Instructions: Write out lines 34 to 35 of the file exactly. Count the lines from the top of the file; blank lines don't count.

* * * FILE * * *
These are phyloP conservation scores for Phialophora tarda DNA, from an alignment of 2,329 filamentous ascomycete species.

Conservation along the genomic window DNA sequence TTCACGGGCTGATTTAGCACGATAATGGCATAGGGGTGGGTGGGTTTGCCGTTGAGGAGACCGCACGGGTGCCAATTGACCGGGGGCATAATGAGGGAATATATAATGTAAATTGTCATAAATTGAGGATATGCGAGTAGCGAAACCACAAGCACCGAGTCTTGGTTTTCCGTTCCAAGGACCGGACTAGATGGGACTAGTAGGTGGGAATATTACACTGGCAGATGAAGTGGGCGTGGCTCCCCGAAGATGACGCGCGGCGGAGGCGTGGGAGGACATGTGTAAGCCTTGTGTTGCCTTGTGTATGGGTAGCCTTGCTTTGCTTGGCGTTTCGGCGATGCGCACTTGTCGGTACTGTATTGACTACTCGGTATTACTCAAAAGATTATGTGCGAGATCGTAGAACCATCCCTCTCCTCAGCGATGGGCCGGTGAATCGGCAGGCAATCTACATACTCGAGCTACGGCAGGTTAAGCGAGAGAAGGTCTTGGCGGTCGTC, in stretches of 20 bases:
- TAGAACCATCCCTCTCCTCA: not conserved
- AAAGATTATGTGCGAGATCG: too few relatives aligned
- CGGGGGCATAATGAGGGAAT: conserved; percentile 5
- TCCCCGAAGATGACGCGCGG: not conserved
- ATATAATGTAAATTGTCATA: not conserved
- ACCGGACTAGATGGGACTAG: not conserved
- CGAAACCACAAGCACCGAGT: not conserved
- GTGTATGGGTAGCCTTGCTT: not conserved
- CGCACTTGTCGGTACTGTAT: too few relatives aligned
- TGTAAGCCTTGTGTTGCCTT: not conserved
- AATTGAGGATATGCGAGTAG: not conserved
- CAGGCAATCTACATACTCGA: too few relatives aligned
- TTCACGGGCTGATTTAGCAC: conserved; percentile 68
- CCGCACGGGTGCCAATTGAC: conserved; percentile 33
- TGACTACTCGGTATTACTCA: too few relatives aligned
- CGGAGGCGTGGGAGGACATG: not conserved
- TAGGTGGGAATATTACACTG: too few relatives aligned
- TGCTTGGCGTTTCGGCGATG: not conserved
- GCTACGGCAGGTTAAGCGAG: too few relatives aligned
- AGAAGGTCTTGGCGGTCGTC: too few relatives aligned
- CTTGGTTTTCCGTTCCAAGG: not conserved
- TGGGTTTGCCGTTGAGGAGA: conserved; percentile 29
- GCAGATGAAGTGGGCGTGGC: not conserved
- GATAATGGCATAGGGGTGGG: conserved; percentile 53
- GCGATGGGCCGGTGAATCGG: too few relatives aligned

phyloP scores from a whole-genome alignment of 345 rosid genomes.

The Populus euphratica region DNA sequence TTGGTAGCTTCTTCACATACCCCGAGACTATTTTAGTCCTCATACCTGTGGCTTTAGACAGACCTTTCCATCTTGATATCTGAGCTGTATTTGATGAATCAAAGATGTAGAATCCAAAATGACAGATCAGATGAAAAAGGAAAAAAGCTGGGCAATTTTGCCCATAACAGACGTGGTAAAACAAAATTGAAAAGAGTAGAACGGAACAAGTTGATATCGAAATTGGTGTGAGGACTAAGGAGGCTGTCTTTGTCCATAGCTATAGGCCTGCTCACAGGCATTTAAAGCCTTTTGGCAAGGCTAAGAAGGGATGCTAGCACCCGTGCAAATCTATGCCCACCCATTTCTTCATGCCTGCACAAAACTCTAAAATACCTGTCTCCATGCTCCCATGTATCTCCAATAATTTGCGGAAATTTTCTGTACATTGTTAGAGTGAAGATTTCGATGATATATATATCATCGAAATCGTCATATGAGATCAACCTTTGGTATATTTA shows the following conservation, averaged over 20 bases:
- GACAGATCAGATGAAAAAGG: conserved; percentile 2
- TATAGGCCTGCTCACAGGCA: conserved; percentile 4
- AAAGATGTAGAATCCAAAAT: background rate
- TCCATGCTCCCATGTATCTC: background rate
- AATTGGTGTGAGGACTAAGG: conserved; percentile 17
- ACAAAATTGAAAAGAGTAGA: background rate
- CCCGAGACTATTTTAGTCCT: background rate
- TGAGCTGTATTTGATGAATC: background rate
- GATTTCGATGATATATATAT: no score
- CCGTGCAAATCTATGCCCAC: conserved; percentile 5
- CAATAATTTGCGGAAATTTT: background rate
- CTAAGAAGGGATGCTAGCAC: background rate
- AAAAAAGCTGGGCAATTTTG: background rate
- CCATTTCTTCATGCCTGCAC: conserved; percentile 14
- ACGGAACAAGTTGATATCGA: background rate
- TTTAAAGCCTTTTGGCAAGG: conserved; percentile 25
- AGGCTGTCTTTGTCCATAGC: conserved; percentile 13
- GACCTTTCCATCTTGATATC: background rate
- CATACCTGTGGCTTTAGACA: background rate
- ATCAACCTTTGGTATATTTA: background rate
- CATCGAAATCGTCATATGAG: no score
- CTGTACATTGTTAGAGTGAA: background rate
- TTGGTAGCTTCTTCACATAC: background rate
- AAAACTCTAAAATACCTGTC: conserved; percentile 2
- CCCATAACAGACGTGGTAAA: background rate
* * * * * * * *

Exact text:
- AATTGGTGTGAGGACTAAGG: conserved; percentile 17
- ACAAAATTGAAAAGAGTAGA: background rate